Climate change and flooding should be treated as a national security threat, Labour says

Extreme weather is increasingly common across the UK with most of the wettest years on record since 2000

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Climate change should be treated as a national security issue by the Government, Labour has said, as England braces itself for more flooding cause by Storm Frank.

Lisa Nandy, the party’s shadow energy and climate change secretary, called on the Government to update its national resilience plan to deal with increasingly frequent extreme weather. 

Hundreds of homes have been evacuated across Scotland, the North of England, and Northern Ireland as Storm Frank brings torrential wind and gales with severe flood warnings indicating danger to life.

The latest storm comes amid a surge in extreme weather in the UK, with five of the six wettest years on record having occurred since the year 2000, according to the Met Office.

Storm Frank it starting to batter the UK coastline after unprecedented flooding across the North, including in York, where much of the city has been left under water.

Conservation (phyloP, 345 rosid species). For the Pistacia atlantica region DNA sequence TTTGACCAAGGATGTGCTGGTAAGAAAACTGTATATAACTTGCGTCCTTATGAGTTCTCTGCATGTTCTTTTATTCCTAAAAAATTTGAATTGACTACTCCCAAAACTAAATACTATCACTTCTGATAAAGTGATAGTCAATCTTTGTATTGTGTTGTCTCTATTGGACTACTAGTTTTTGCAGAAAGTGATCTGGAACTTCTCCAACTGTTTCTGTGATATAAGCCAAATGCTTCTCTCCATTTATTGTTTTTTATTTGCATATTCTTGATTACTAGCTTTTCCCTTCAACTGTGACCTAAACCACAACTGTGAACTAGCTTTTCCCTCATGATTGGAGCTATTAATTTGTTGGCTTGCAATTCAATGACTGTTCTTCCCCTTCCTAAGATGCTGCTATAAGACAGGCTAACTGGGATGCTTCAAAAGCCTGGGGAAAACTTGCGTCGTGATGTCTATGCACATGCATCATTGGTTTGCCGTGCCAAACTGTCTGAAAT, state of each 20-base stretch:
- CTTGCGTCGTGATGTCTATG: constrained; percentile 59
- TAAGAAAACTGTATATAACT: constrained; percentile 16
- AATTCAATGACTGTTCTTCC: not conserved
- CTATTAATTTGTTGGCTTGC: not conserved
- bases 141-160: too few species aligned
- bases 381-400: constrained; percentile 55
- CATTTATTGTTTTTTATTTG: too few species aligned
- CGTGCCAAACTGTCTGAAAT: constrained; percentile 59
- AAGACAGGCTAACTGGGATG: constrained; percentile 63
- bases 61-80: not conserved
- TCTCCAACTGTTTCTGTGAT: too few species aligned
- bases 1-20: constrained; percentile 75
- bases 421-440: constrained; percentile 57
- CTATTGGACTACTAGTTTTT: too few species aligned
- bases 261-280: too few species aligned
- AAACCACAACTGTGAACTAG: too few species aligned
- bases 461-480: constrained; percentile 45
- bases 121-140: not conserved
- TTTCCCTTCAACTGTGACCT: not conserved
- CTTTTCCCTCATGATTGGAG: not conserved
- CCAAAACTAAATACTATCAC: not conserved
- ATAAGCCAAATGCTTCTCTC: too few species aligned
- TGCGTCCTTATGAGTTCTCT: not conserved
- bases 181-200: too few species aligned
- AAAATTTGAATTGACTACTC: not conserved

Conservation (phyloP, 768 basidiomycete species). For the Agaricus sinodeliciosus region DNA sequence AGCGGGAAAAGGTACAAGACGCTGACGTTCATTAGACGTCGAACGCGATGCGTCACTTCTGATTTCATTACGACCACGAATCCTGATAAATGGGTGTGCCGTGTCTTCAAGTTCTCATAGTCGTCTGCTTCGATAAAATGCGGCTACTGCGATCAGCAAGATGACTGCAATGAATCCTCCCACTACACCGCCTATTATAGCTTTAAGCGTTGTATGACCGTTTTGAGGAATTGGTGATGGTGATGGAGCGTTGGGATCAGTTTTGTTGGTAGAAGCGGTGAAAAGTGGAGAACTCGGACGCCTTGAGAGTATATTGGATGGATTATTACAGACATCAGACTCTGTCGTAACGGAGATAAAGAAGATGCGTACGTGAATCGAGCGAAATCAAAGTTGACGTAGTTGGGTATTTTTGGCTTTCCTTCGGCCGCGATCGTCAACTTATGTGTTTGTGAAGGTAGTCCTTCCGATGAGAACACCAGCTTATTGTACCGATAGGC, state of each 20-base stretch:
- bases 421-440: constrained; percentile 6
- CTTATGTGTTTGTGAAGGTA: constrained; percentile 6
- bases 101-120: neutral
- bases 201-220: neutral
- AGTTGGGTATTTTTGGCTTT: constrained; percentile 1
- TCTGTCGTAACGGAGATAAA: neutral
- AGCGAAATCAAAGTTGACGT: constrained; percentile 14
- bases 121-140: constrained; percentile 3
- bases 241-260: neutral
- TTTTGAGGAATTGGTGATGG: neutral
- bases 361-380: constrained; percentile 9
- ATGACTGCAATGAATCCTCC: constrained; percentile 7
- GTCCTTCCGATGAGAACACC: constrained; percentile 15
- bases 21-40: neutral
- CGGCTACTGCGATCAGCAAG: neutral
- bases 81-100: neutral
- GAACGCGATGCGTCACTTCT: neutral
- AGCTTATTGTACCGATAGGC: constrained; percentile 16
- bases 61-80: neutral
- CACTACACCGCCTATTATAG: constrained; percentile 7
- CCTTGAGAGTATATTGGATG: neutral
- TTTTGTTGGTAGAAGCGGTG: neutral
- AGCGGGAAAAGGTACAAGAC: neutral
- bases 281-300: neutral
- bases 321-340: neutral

The UK is also simultaneously experiencing one of its warmest Decembers on record.

“The government’s ‘cut now, crisis later’ approach to flooding has to end. Increasing spending on flood defences will be crucial, but these horrifying floods also underline why climate change must be a national security priority,” Ms Nandy said.

Lisa Nandy is Labour's shadow climate change and energy minister

“Ministers must urgently update Britain’s climate resilience plan to keep people safe from the worsening risks we face from extreme weather.”

Shadow chancellor John McDonnell on Tuesday called on the Conservatives to sign up to a cross-party agreement to maintain flood defence spending across governments.

A House of Commons library note published in November found that the last Labour government has increased central government spending on flood defences by 75 per cent and that the 2010 Coalition had cut it by 20 per cent.

Lord Krebs, an environmental advisor to the Government, told MPs on the Environmental Audit Committee earlier this year that the Government’s record on responding to climate change was not good.

His committee had warned that the National Climate Adaption Programme “does not amount to a coherent programme”.

David Cameron has however defended the Government’s record.

“We are going to spend £2.3bn on flood defences in this parliament but we will look at what's happened here and see what needs to be done,” he said at the weekend.

He also claimed more was being spent on flood defences in the north than the south of England, where the impact of flooding has been more limited and where London is protected by the Thames Barrier.